• Develop comprehensive policies and procedures that outline ethical standards, compliance requirements, and expectations for employee conduct.

  • Implement internal controls and checks and balances to prevent unauthorised access to company funds, assets, and sensitive information.

  • Conduct regular audits and reviews of financial records, transactions, and operations to identify any irregularities or suspicious activities.

  • Encourage employees to report any suspected instances of fraud or unethical behavior through established channels, such as whistleblower hotlines or anonymous reporting mechanisms.

  • Exercise due diligence when selecting vendors and suppliers and regularly review and monitor their performance and financial stability. 

  • Provide ongoing training and education to employees on fraud awareness, detection, and prevention techniques. 

  • Help employees recognsze the warning signs of fraudulent behavior and empower them to speak up if they suspect wrongdoing

  • Implement robust cybersecurity measures to protect sensitive company data and information from unauthorized access, manipulation, or theft. 

  • Conduct thorough background checks on employees, particularly those in positions of trust or with access to sensitive information or financial resources.

  • Demonstrate a commitment to ethical conduct and integrity at all levels of the organization, starting from the top. 

  • Take immediate action to investigate and address any red flags or warning signs of fraudulent activity that arise. 

What should I do if I have been accused of fraudulent trading? 

If you have been accused of fraudulent trading, immediately seek legal advice from a corporate lawyer. A solicitor can provide personalised guidance based on the circumstances and prepare a robust defence.

Depending on the circumstances of your case, you may explore the possibility of reaching a settlement with the accusers or negotiating a resolution that avoids protracted litigation. Your solicitor can advise you on the potential benefits and risks of settlement options.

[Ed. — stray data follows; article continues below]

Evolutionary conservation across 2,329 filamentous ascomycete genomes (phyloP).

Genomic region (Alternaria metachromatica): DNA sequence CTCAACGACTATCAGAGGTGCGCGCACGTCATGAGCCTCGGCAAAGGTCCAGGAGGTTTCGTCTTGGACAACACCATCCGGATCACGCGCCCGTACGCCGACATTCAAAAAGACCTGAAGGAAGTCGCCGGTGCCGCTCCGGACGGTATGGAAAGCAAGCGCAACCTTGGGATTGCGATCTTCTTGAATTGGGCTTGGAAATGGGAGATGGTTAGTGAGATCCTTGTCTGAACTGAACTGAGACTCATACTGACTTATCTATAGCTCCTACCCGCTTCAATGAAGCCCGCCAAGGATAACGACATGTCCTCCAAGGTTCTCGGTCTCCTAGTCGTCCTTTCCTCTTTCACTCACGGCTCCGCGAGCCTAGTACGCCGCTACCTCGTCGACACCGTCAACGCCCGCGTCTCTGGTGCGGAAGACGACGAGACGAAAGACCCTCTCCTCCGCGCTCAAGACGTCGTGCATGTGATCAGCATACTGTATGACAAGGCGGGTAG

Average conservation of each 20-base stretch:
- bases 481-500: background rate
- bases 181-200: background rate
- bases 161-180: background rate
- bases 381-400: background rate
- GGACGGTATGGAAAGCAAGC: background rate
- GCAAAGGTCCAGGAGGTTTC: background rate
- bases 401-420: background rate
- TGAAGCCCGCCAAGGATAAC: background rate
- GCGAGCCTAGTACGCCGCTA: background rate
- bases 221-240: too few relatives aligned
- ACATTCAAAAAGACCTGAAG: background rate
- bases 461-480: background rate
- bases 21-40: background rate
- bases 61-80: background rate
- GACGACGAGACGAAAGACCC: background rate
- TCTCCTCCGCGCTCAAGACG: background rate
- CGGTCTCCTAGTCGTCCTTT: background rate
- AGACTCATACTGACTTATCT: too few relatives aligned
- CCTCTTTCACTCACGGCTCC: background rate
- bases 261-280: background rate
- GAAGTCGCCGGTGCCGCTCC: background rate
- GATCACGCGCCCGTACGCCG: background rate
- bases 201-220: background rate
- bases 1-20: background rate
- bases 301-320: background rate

If the allegations are being investigated by regulatory authorities or police, cooperate fully with their inquiries while protecting your legal rights. You should provide truthful and accurate information to the extent required by law, but be cautious not to incriminate yourself. 

Is there a statute of limitations for prosecuting fraudulent trading offences?

There is no specific statute of limitations for prosecuting fraudulent trading offenses.

Fraudulent trading is a serious offense, and the lack of a statutory time limit means that legal proceedings can be initiated at any time, provided sufficient evidence exists to support the allegations.

Get expert advice on fraudulent trading


Fraudulent trading is a serious offence under UK law, carrying severe penalties for those involved. Directors of limited companies must understand the implications of fraudulent trading and take proactive steps to ensure their businesses operate within the bounds of the law. 

How can Lawhive help?

If you suspect fraudulent trading within your company or have been accused of such activities, it's essential to seek professional legal advice immediately. At Lawhive, our network of expert solicitors is here to provide clear, practical advice tailored to your specific situation, helping you understand your legal obligations and options.

Contact us today for fast, affordable legal advice and take the first step towards securing your company's future.

Share on:

Get legal help the hassle-free way

We have expert solicitors ready to resolve any type of legal issue in the UK.

Remove the uncertainty and hassle by letting our solicitors do the heavy lifting for you.

Get Legal Help

Takes less than 5 mins

We pride ourselves on helping consumers and small businesses get greater access to their legal rights.

Lawhive is your gateway to affordable, fast legal help in the UK. Lawhive uses licensed solicitors you can connect with online for up to 50% of the cost of a high-street law firm.

Lawhive Ltd is not a law firm and does not provide any legal advice. Our network includes our affiliate company, Lawhive Legal Ltd. Lawhive Legal Ltd is authorised and regulated by the Solicitors Regulation Authority with ID number 8003766 and is a company registered in England & Wales, Company No. 14651095.

For information on how to make a complaint about an experience you have had with our SRA regulated affiliate company Lawhive Legal Ltd click here.

Lawhive Legal Ltd is a separate company from Lawhive Ltd. Please read our Terms for more information.

© 2024 Lawhive
86-90 Paul Street, London EC2A 4NE

Version: 3e064f3